Diabetes - Type 1 Community
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Can someone please describe the "correct" method for checking blood sugars?  I hear "wipe off the first drop of blood" or "don't get too much on the strip" etc. Also, where to stick on the finger.......I've heard on the side not on the finger pad it'self.  Don't use alcohol prep pads..........do use them,  HELP!
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Avatar universal
Alcohol prep pads will dry the skin, so even though they sterilize the finger, they may eventually make callous problems worse. Washing with warm soapy water is less drying and will also kill most germs. Also, the warm water method can help by allowing the warmth to expand blood vessels on the surface of the skin so it is easier to get a good drop of blood with just a slight *****. As a type 1 diabetic myself, I can spleak from experience on WHERE to ***** -- definitely go for the sides of the fingers, for the blood is easily obtainable there but sides of fingers is much less painful for the diabetic than finger pads. I find that I bruise less on finger sides also. The only place I would recommend pricking the finger pad itself would perhaps be on a thumb, where skin may be too thick to get a good drop on the sides of the fingers. As for whether to wipe off the first drop or not, if the hands are thoroughly clean AND DRY, this is not necessary. I recommend using the first drop, for if you squeeze hard to get  a second drop, other fluids can be added to the blood and slightly skew results. In reality, it probably won't make a significant difference in your final result whether you use the first drop or a second drop, so I opt for the easier solution. Again, I would not worry overly about how much blood you actually get on the strip. The results are not going to change significantly with just a tiny drop or a big drop. The strips themselves absorb the correct amount of blood for testing, and the results are almost lab-accurate (I have done comparisons when having blood drawn in labs just to see how close the finger ***** method is to lab results, and they are very close). Any slight difference in final glucose number based on size of blood drop is going to be not enough to change treatment based upon that particular test.
Avatar universal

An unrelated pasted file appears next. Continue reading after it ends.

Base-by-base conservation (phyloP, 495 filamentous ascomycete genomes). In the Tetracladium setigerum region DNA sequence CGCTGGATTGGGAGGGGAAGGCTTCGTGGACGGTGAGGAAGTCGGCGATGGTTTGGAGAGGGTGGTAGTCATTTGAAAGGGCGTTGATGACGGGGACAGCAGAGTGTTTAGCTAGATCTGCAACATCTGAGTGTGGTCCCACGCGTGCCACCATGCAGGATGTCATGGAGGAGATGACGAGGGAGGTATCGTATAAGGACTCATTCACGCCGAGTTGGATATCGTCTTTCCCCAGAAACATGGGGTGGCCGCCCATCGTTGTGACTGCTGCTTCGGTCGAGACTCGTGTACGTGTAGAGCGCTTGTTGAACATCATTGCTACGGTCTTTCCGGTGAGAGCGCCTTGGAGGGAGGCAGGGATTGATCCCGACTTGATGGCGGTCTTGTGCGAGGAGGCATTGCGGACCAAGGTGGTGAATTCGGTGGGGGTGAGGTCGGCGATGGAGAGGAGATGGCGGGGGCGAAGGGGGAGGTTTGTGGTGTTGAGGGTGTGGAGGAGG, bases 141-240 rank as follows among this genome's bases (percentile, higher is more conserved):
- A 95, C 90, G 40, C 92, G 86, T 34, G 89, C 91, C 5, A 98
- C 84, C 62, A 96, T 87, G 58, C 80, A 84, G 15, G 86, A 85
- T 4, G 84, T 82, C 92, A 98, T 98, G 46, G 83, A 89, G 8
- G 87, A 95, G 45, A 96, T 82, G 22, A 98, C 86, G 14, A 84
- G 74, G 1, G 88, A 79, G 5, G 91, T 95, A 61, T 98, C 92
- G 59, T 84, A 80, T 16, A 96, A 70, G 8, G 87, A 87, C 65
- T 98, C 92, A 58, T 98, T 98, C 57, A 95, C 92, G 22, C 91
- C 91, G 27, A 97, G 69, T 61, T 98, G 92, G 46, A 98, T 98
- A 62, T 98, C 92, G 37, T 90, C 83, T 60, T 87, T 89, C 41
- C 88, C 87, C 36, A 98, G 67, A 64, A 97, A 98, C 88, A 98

I think that conventional wisdom has evolved over time ... at least it seems to have in the 35ish years I've had diabetes.

Because alcohol can be so drying to our skin, and because diabetics often suffer from dry skin anyway, it is good practice to wash our hands with warm (not hot) soap & water soon before we test.  This practice not only cleans the skin but can help warm up our fingers.

Using the sides of our fingers is recommended because, as I understand it, we have fewer nerve endings there & so it hurts less.  It's very good to rotate thru your fingers and on both sides of your fingers to slow the creation of callouses.

Finally, I use the first blood that comes out of my finger stick.  I have read that our test might be less accurate if, for example, we get a stick that doesn't bleed too well and then we SQUEEEEEZE really hard to get enuf for the test.  Doing so can result in some non-blood, interstitial fluid being mixed into what should be a simple blood sample.  I'm not sure how this affects the test, but it apparently does.

I'm not a physician, just a long time diabetic.  I hope my comments help you.  Y'know, one of the BEST things we can do for ourselves is to test often (and begin to recognize patterns), and it sounds as tho' you're interested to master the technique.  

Do check back, I'm sure you'll receive other ideas ... then let us know how you're doing.
Avatar universal
I wanted to add something to JDRF-Team-LRS's comment.

Another thing I have heard about using alcohol when you test is that the alcohol can dilute the test and give you a less accurate reading. A false low reading!!!

That is why in the hospital where we work we only use alcohol if the patient cannot get up to use the sink.

I havent used alcohol since right after i was Dx ed in 1996.
I dont seem to have a problem with the readings by just using soap and water.

Hope this helps
Dm er since 1996
Pumper 2000
Cardiology Assistant
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